• Balance their budgets between essential and non-essential items, giving to charities, and contributing to savings. Make a worksheet showing all the expenses in a given period and have students see what is necessary or not.
  • Look closely at advertising. Explain the tactics that companies use to get you to buy their products, showing them that knowledge is power when it comes to their spending, as they can make the final decision whether a specific product is a good buy or not.
8th Grade Lesson Plan #2

Spending Money

Saving

Teachers can show students there are multiple ways to save money. You can explain the idea of checking and savings accounts, along with typical interest rates, FDIC protections on those accounts, and ways to access their money. You can cover other savings vehicles, including CDs, money market accounts, and online accounts. Going back to their budgets, students can determine how much to save, savings goals, and add to emergency funds.

There are many resources available to teachers, allowing your students to:

  • Decide how much to save based on personal preference and individual goals.
  • Discover the magic of compound interest and which types of savings accounts can help students reach their objectives.
  • See different financial institutions and their role as both lenders and savings vehicles.
  • Create a savings plan for major purchases, using various timelines and purchase prices.
  • Go over the importance of federal deposit insurance. You can compare today’s protections to historical events in which savers’ money was not protected.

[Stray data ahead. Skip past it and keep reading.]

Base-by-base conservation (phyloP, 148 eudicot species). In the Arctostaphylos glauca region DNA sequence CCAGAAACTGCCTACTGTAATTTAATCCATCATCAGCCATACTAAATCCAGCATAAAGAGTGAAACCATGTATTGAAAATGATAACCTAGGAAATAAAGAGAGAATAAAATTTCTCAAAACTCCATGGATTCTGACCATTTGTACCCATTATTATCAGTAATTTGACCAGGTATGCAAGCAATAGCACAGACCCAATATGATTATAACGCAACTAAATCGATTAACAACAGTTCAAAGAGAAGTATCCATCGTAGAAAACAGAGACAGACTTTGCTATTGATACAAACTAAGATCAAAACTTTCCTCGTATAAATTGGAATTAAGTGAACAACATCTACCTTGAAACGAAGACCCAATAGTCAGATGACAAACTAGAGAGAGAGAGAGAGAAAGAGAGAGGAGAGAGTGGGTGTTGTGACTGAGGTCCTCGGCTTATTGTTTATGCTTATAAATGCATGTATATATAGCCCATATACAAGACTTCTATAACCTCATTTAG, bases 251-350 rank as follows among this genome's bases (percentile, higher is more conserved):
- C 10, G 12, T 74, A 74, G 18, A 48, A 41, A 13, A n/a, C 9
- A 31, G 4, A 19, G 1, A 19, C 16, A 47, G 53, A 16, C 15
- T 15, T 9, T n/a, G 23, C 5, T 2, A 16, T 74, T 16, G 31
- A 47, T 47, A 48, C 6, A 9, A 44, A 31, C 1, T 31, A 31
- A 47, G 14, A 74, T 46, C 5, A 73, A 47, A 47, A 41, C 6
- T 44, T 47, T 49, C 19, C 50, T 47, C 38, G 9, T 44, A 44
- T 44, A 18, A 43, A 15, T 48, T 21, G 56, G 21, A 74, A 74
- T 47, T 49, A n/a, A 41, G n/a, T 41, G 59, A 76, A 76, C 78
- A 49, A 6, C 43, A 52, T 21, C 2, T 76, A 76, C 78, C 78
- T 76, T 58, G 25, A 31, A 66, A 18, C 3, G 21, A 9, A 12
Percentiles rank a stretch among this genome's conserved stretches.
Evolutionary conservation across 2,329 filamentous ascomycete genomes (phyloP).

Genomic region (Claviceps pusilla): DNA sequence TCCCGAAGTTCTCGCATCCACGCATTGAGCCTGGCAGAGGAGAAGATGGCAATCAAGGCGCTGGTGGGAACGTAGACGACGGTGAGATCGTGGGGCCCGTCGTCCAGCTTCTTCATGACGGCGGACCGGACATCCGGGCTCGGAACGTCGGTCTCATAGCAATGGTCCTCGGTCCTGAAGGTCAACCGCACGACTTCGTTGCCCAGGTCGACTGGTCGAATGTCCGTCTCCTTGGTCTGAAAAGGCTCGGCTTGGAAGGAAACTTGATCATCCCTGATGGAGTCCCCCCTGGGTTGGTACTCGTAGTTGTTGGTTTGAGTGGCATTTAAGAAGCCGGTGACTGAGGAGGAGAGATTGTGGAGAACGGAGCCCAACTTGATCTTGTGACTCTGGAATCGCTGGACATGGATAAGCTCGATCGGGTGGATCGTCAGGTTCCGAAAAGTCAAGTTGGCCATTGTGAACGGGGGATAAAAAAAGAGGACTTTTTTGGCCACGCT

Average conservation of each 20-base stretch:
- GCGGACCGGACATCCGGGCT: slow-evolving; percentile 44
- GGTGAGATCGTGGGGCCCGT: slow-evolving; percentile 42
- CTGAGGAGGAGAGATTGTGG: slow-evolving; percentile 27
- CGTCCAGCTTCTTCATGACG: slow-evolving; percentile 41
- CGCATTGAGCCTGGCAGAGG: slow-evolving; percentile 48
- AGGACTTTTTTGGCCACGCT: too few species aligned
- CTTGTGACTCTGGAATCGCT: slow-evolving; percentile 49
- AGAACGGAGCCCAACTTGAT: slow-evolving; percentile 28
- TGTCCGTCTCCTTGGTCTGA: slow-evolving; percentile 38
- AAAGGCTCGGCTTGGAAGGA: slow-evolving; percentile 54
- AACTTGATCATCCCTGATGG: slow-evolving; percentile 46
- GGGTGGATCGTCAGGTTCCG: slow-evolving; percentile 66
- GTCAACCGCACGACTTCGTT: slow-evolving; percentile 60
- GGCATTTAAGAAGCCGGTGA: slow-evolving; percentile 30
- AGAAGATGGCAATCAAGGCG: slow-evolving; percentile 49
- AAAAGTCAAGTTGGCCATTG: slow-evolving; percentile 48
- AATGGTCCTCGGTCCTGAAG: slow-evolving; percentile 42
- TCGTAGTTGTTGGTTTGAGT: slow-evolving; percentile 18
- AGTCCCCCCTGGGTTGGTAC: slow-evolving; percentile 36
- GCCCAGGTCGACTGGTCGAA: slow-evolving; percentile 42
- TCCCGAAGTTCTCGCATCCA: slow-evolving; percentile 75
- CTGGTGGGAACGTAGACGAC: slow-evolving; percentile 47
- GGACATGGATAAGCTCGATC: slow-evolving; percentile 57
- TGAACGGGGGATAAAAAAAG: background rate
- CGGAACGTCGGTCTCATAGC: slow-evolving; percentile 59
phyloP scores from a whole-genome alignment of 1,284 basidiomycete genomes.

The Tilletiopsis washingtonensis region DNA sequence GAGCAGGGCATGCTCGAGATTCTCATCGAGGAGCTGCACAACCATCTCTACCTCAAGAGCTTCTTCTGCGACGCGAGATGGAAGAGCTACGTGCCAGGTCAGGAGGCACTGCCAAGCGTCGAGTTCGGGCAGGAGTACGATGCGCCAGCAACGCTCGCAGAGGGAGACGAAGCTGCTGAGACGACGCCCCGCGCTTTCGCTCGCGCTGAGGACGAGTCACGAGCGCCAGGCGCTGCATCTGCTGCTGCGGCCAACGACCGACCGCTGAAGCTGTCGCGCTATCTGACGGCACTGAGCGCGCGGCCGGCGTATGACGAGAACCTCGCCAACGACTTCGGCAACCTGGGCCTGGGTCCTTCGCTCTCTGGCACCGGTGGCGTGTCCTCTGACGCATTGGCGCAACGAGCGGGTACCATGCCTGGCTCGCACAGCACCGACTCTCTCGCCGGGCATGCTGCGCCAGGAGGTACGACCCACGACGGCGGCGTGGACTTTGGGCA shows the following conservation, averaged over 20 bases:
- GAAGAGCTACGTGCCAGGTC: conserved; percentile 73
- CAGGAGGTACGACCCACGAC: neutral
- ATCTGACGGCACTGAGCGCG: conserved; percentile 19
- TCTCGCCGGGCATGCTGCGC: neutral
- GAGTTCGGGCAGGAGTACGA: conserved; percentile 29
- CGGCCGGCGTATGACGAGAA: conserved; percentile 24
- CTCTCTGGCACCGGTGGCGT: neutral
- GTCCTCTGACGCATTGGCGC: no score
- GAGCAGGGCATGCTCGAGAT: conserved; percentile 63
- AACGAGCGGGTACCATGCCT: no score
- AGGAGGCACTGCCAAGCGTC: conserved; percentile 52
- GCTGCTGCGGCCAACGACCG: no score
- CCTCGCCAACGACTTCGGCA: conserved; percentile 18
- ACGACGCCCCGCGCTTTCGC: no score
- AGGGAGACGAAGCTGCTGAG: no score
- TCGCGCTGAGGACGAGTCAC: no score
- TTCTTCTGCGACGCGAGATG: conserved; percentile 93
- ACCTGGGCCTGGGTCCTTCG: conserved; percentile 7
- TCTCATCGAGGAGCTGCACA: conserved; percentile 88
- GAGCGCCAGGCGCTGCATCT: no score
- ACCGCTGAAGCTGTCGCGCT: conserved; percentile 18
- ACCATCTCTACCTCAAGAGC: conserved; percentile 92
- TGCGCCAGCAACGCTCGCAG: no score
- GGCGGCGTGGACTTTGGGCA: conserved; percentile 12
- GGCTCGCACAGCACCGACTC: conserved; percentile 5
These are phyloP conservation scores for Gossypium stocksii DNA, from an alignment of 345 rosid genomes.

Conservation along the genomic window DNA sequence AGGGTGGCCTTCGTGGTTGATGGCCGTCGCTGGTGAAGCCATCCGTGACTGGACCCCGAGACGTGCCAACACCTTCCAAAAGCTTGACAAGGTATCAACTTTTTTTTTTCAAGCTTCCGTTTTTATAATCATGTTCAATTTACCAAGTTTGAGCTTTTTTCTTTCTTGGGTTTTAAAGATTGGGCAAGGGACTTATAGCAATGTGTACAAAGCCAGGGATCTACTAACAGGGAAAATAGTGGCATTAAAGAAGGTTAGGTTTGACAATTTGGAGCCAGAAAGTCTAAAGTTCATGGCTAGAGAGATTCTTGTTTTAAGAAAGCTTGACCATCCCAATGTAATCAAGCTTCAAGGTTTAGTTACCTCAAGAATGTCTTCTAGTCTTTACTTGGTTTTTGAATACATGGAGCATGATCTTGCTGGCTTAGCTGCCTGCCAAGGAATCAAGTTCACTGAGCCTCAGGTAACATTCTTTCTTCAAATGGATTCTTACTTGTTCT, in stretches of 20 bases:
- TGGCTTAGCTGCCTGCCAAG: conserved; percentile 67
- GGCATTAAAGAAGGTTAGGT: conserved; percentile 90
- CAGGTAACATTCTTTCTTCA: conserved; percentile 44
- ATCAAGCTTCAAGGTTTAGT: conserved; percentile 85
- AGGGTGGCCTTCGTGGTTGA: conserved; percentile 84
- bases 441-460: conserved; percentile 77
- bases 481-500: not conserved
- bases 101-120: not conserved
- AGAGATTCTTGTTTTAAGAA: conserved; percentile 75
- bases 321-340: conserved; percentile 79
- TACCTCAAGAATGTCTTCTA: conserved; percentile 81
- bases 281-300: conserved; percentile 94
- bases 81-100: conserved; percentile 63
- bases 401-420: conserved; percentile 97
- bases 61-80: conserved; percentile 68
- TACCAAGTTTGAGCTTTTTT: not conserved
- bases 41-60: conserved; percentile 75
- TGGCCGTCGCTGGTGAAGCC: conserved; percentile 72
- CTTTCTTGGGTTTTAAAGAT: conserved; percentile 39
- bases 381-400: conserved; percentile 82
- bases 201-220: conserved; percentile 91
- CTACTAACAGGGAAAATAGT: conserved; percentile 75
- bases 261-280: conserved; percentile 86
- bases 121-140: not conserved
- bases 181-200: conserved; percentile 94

8th Grade Lesson Plan #3

Saving Money

Investing

Investing is very similar to the topic of Savings, but there are distinctions between the two. 8th-grade students should learn the many ways they can invest their money as they begin earning income. Investments come in a wide variety of styles, including retirement, real estate, the stock market, and college savings accounts. You should cover dividend reinvestment, stocks vs. bonds, liquidity of different investments, and the risks and rewards of different investment categories. In this unit, you can further students’ understanding of compounding, showing them how much they can earn by investing at a younger age instead of waiting until they are older.

There are several ways to deliver investing instruction, including providing students the opportunity to:

  • Analyze the performance of the stock market over long-term and short-term periods.
  • Delve into the idea of risk, showing learners that you can make more money with higher risk but also lose value much more rapidly.
  • Complete a stock-picking project, creating a hypothetical portfolio they can track and understand its performance.
  • Show the importance of diversification, giving real-life examples of putting too much emphasis on one asset class while describing the relative safety of spreading your investments out over multiple areas.
8th Grade Lesson Plan #4

Investing Money

Managing Credit

The topic of credit is complex and nuanced, and is critical for your 8th-grade students to learn. How they manage credit can significantly affect the quality of their lives in the future, and covering this area is vital for teachers. You will want to explain how credit scores and credit reports work, how and why interest rates fluctuate based on the market and individual’s histories and the impact of these numbers on how much extra you pay in interest. You can get into how credit can be an asset (lower rates on purchasing cars and homes) or hamper your financial growth (high-interest rates on credit cards).